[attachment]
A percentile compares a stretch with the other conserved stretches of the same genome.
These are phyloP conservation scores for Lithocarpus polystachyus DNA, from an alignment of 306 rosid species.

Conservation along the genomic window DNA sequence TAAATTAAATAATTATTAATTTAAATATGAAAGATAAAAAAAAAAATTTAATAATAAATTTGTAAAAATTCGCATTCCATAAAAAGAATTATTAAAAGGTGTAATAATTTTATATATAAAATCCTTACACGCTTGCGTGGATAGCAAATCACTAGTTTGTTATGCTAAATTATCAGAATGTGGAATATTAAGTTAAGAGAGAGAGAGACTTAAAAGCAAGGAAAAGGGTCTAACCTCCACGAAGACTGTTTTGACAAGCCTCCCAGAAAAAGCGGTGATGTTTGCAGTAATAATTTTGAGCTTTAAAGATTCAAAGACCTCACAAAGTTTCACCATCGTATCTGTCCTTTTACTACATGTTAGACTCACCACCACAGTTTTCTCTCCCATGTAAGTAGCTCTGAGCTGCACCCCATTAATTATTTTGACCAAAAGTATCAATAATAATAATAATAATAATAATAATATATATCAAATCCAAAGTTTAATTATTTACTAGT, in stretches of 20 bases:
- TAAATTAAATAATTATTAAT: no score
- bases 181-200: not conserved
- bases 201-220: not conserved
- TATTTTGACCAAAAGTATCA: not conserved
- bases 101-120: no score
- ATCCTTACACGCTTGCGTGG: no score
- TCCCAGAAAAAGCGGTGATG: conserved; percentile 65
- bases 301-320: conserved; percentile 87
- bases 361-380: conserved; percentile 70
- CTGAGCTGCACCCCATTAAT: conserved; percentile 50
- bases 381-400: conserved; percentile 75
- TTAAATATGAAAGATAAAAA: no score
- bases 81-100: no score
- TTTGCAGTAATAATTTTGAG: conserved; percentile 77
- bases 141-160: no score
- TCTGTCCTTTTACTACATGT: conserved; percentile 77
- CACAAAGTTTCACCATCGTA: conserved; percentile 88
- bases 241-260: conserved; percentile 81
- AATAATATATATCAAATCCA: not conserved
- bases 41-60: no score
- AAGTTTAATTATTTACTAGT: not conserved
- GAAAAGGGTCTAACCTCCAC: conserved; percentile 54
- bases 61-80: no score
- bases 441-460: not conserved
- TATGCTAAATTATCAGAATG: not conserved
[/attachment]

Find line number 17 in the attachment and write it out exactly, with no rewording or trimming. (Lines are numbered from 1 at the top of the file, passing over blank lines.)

- TTTGCAGTAATAATTTTGAG: conserved; percentile 77